‘Rare’ study finds low in-hospital mortality among pregnant women with COVID-19
The rate of in-hospital mortality was lower among pregnant women with COVID-19 than nonpregnant women with COVID-19, according to a new study in Annals of Internal Medicine.
The findings conflict with previous research; however, Beth Pineles, MD, PhD, a maternal‐fetal medicine fellow with McGovern Medical School at UTHealth in Houston, and colleagues noted that earlier studies were limited by missing data, including pregnancy status, and likely had “biased case ascertainment.”
The current study utilized the Premier Healthcare Database, “which captures 20% of U.S. discharges in an automated fashion from electronic medical records and provides a complete list of all patients who were discharged from the participating hospitals,” Pineles told Healio Primary Care.
“Thus, we are very unlikely to be missing patients, and the data are robust,” she added.
The researchers analyzed data from 1,062 pregnant and 9,815 nonpregnant female patients aged 15 to 45 years who were hospitalized with COVID-19 and viral pneumonia. The pregnant patients tended to be younger, more likely to have public insurance and less likely to have comorbidities such as hypertension, chronic pulmonary disease, diabetes and obesity, according to the researchers.
Pineles and colleagues reported that in-hospital death occurred in 0.8% (n = 9) of the pregnant patients and 3.5% (n = 340) of nonpregnant patients. The median time from admission to death was 18 days (interquartile range, 6-28 days) for pregnant patients and 12 days (interquartile range, 5-23 days) for those who were not pregnant.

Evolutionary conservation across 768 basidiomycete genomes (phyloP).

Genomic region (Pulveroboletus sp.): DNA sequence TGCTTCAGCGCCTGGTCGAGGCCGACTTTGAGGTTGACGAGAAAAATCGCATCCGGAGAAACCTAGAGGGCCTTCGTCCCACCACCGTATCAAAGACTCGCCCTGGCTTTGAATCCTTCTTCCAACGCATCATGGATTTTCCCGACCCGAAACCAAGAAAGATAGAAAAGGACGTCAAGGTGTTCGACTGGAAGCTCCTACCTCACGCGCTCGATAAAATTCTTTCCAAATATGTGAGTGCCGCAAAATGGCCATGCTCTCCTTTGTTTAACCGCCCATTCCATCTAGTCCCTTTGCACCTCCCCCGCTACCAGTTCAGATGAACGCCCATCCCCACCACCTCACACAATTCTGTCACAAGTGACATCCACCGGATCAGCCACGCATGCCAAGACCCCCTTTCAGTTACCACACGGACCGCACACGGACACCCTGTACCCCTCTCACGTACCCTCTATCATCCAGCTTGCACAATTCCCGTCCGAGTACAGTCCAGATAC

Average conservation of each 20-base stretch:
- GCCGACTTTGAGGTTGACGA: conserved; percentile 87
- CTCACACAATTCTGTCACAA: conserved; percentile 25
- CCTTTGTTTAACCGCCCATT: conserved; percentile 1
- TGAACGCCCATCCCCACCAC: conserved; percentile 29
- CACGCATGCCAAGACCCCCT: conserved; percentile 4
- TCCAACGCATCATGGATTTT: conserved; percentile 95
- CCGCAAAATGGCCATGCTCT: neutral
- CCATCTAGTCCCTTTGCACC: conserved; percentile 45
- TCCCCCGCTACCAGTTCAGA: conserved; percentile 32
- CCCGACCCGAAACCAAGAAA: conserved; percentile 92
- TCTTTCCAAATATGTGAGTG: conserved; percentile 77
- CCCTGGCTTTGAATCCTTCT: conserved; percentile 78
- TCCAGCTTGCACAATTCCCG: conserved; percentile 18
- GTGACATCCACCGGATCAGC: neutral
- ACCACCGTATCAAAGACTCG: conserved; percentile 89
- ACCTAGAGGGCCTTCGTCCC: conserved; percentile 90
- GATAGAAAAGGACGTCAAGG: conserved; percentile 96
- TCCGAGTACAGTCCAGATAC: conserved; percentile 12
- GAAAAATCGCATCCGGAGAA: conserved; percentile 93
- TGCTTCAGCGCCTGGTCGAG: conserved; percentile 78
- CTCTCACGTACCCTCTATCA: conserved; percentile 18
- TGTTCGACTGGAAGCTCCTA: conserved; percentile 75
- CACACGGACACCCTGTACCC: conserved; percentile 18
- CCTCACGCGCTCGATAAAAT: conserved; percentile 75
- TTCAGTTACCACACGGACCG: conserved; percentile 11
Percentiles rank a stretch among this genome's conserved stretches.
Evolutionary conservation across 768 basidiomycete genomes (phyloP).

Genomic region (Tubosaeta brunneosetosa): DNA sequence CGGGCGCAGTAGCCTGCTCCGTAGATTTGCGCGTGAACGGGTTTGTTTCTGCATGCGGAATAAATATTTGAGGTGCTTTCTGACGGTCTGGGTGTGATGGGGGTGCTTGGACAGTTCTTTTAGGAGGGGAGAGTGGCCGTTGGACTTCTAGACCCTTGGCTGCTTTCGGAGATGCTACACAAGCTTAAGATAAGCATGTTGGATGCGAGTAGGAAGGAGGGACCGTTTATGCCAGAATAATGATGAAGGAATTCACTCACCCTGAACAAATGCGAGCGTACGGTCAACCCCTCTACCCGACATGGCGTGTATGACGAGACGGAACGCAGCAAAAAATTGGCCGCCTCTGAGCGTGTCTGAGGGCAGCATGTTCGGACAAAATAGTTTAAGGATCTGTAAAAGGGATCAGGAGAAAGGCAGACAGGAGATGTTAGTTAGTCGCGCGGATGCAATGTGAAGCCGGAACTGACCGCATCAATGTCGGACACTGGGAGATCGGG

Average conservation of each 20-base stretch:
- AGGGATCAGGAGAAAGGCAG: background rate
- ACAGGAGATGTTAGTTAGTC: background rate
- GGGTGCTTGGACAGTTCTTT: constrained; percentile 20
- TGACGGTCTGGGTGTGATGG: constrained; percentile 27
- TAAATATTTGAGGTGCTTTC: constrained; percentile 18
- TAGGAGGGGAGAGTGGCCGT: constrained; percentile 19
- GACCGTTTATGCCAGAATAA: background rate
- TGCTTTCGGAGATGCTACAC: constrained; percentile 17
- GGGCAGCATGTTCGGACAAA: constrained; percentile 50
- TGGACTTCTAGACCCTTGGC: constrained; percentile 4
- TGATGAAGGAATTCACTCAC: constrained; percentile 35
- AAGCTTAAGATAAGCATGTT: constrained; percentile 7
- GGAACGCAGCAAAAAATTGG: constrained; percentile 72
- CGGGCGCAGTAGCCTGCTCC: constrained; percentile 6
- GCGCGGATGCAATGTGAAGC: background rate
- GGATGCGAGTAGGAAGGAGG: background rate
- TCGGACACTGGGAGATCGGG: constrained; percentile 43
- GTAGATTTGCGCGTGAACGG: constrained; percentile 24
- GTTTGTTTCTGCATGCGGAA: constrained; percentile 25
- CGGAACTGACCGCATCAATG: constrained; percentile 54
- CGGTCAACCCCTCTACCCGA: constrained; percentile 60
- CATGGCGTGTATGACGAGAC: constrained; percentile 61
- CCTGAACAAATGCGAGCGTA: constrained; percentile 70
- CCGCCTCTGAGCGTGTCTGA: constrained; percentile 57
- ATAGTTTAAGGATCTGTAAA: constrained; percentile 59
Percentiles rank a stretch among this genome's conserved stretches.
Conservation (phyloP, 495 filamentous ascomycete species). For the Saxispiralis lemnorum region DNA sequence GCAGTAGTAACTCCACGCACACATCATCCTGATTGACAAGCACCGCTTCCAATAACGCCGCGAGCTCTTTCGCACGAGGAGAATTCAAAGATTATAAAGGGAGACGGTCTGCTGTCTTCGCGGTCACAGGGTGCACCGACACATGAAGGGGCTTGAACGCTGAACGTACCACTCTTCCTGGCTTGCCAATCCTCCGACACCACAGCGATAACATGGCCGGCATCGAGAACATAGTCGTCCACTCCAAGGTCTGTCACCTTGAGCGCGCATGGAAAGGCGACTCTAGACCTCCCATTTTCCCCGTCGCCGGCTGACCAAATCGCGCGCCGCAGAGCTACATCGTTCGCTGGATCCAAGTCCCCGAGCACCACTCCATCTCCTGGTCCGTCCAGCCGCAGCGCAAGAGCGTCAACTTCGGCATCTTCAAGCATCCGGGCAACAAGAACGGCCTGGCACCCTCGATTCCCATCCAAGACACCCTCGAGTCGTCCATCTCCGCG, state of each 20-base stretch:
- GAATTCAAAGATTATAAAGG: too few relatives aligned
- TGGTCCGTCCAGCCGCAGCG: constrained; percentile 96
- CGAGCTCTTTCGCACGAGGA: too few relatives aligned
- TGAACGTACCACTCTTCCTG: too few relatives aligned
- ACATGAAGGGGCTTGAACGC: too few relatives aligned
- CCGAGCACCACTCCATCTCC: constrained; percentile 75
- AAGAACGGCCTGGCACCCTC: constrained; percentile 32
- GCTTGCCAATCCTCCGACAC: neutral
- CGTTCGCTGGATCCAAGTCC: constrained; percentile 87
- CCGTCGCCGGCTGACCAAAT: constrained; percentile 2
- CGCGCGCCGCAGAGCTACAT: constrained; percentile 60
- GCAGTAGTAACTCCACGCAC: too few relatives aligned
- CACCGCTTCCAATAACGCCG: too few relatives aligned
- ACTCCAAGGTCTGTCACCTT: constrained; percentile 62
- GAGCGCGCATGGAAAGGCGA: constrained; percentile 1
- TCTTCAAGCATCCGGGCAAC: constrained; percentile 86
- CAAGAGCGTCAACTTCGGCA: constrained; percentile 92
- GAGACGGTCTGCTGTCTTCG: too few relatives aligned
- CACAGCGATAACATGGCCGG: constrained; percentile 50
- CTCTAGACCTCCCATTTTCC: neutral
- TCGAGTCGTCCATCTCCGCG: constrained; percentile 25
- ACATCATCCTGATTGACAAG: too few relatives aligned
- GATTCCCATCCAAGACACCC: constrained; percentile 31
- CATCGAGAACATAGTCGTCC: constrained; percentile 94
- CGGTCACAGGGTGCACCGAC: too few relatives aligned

In a subgroup of in-hospital patients admitted to an ICU, 3.5% of 255 pregnant patients experienced mortality, as did 14.9% of 1,898 patients who were not pregnant. Among the in-hospital patients who received mechanical ventilation, 8.6% of the 105 pregnant patients and 31.4% of the 937 nonpregnant patients died.
The ages of the nine pregnant women who died ranged from 23 to 44 years, and the gestational age was between 23 and 39 weeks. Seven of the women had live births before death, according to the researchers. Eight of the deaths occurred in non-Hispanic Black or Hispanic pregnant women. In addition, six deaths were among women were obese and seven were among women with at least one comorbidity.
Pineles said that the current study “is rare in its finding that pregnant patients are not at increased risk for death from COVID‐19 than nonpregnant patients,” but recent data from the United Kingdom support the findings.
“Previous CDC reports were based on selective reporting and a lot of data were missing,” Pineles said. “Our results likely represent the true risk of COVID-19‐related death in the pregnant population.”
Despite the lower mortality rate among pregnant vs. nonpregnant patients, Pineles noted that the current study revealed a “much higher” maternal mortality rate among pregnant patients with COVID-19 — 800 per 100,000 patients — compared with the overall maternal mortality rate of 17 per 100,000 patients in the U.S.
“Protection from COVID‐19 with vaccination, masking and social distancing when necessary is important for pregnant women,” she said. “However, we hope that our study can help alleviate some of the anxiety and stress that negatively affects patients’ health.”